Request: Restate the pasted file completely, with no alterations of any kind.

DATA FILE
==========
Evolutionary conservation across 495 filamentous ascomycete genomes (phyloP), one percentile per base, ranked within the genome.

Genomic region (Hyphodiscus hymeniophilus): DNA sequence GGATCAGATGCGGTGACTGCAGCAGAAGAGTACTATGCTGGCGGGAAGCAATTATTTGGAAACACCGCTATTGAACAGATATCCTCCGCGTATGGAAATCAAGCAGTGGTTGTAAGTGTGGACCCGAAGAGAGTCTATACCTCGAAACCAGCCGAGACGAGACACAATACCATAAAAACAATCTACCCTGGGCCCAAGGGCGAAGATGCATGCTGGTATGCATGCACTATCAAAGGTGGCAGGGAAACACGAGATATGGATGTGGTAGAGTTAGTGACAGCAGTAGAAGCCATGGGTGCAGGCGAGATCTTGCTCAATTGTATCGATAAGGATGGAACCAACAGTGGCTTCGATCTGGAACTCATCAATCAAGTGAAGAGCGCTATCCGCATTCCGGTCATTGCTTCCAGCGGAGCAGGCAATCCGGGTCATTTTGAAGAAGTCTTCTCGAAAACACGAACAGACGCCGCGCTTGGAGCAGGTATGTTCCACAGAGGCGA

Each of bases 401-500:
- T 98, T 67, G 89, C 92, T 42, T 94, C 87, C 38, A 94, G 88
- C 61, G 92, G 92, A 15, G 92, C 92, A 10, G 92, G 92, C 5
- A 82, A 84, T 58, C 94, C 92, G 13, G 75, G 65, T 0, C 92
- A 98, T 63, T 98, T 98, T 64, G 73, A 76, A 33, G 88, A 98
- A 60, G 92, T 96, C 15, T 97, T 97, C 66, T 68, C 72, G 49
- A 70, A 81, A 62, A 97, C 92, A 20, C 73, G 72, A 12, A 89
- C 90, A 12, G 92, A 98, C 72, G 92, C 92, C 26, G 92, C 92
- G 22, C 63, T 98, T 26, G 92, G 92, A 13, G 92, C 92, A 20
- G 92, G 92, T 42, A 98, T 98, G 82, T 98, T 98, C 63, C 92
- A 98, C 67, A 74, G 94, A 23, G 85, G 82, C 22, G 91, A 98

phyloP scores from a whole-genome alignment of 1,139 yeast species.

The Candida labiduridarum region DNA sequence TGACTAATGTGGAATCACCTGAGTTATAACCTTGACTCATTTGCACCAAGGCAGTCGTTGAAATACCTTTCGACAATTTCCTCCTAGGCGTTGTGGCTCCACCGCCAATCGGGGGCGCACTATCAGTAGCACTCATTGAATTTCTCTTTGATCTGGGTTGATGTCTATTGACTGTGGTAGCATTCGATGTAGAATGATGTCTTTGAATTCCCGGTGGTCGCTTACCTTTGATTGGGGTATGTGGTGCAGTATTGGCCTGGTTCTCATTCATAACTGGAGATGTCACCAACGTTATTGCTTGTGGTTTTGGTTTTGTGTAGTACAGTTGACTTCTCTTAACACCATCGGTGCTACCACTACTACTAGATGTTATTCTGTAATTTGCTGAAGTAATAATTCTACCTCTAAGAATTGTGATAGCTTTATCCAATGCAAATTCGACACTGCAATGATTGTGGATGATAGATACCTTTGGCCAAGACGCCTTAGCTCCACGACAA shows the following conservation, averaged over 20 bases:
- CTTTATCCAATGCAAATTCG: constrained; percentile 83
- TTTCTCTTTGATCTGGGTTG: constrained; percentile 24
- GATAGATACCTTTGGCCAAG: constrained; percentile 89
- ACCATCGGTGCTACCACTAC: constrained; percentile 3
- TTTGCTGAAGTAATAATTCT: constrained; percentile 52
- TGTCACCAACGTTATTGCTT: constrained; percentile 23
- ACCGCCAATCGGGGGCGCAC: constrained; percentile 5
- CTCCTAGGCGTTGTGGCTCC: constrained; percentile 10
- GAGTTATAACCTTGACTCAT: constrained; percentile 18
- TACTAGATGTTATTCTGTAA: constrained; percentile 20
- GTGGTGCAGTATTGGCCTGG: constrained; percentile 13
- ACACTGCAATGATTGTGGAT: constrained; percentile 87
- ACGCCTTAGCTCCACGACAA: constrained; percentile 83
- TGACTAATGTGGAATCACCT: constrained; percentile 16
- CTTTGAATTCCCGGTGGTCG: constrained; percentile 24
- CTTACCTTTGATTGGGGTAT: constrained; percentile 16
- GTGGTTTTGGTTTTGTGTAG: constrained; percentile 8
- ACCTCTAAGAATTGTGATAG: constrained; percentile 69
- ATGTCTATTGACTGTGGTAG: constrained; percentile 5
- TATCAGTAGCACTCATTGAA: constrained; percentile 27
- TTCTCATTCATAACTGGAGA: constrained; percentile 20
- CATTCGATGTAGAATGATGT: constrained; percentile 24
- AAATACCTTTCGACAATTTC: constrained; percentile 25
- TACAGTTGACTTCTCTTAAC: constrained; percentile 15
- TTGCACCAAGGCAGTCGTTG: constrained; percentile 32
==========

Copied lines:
Evolutionary conservation across 495 filamentous ascomycete genomes (phyloP), one percentile per base, ranked within the genome.

Genomic region (Hyphodiscus hymeniophilus): DNA sequence GGATCAGATGCGGTGACTGCAGCAGAAGAGTACTATGCTGGCGGGAAGCAATTATTTGGAAACACCGCTATTGAACAGATATCCTCCGCGTATGGAAATCAAGCAGTGGTTGTAAGTGTGGACCCGAAGAGAGTCTATACCTCGAAACCAGCCGAGACGAGACACAATACCATAAAAACAATCTACCCTGGGCCCAAGGGCGAAGATGCATGCTGGTATGCATGCACTATCAAAGGTGGCAGGGAAACACGAGATATGGATGTGGTAGAGTTAGTGACAGCAGTAGAAGCCATGGGTGCAGGCGAGATCTTGCTCAATTGTATCGATAAGGATGGAACCAACAGTGGCTTCGATCTGGAACTCATCAATCAAGTGAAGAGCGCTATCCGCATTCCGGTCATTGCTTCCAGCGGAGCAGGCAATCCGGGTCATTTTGAAGAAGTCTTCTCGAAAACACGAACAGACGCCGCGCTTGGAGCAGGTATGTTCCACAGAGGCGA

Each of bases 401-500:
- T 98, T 67, G 89, C 92, T 42, T 94, C 87, C 38, A 94, G 88
- C 61, G 92, G 92, A 15, G 92, C 92, A 10, G 92, G 92, C 5
- A 82, A 84, T 58, C 94, C 92, G 13, G 75, G 65, T 0, C 92
- A 98, T 63, T 98, T 98, T 64, G 73, A 76, A 33, G 88, A 98
- A 60, G 92, T 96, C 15, T 97, T 97, C 66, T 68, C 72, G 49
- A 70, A 81, A 62, A 97, C 92, A 20, C 73, G 72, A 12, A 89
- C 90, A 12, G 92, A 98, C 72, G 92, C 92, C 26, G 92, C 92
- G 22, C 63, T 98, T 26, G 92, G 92, A 13, G 92, C 92, A 20
- G 92, G 92, T 42, A 98, T 98, G 82, T 98, T 98, C 63, C 92
- A 98, C 67, A 74, G 94, A 23, G 85, G 82, C 22, G 91, A 98

phyloP scores from a whole-genome alignment of 1,139 yeast species.

The Candida labiduridarum region DNA sequence TGACTAATGTGGAATCACCTGAGTTATAACCTTGACTCATTTGCACCAAGGCAGTCGTTGAAATACCTTTCGACAATTTCCTCCTAGGCGTTGTGGCTCCACCGCCAATCGGGGGCGCACTATCAGTAGCACTCATTGAATTTCTCTTTGATCTGGGTTGATGTCTATTGACTGTGGTAGCATTCGATGTAGAATGATGTCTTTGAATTCCCGGTGGTCGCTTACCTTTGATTGGGGTATGTGGTGCAGTATTGGCCTGGTTCTCATTCATAACTGGAGATGTCACCAACGTTATTGCTTGTGGTTTTGGTTTTGTGTAGTACAGTTGACTTCTCTTAACACCATCGGTGCTACCACTACTACTAGATGTTATTCTGTAATTTGCTGAAGTAATAATTCTACCTCTAAGAATTGTGATAGCTTTATCCAATGCAAATTCGACACTGCAATGATTGTGGATGATAGATACCTTTGGCCAAGACGCCTTAGCTCCACGACAA shows the following conservation, averaged over 20 bases:
- CTTTATCCAATGCAAATTCG: constrained; percentile 83
- TTTCTCTTTGATCTGGGTTG: constrained; percentile 24
- GATAGATACCTTTGGCCAAG: constrained; percentile 89
- ACCATCGGTGCTACCACTAC: constrained; percentile 3
- TTTGCTGAAGTAATAATTCT: constrained; percentile 52
- TGTCACCAACGTTATTGCTT: constrained; percentile 23
- ACCGCCAATCGGGGGCGCAC: constrained; percentile 5
- CTCCTAGGCGTTGTGGCTCC: constrained; percentile 10
- GAGTTATAACCTTGACTCAT: constrained; percentile 18
- TACTAGATGTTATTCTGTAA: constrained; percentile 20
- GTGGTGCAGTATTGGCCTGG: constrained; percentile 13
- ACACTGCAATGATTGTGGAT: constrained; percentile 87
- ACGCCTTAGCTCCACGACAA: constrained; percentile 83
- TGACTAATGTGGAATCACCT: constrained; percentile 16
- CTTTGAATTCCCGGTGGTCG: constrained; percentile 24
- CTTACCTTTGATTGGGGTAT: constrained; percentile 16
- GTGGTTTTGGTTTTGTGTAG: constrained; percentile 8
- ACCTCTAAGAATTGTGATAG: constrained; percentile 69
- ATGTCTATTGACTGTGGTAG: constrained; percentile 5
- TATCAGTAGCACTCATTGAA: constrained; percentile 27
- TTCTCATTCATAACTGGAGA: constrained; percentile 20
- CATTCGATGTAGAATGATGT: constrained; percentile 24
- AAATACCTTTCGACAATTTC: constrained; percentile 25
- TACAGTTGACTTCTCTTAAC: constrained; percentile 15
- TTGCACCAAGGCAGTCGTTG: constrained; percentile 32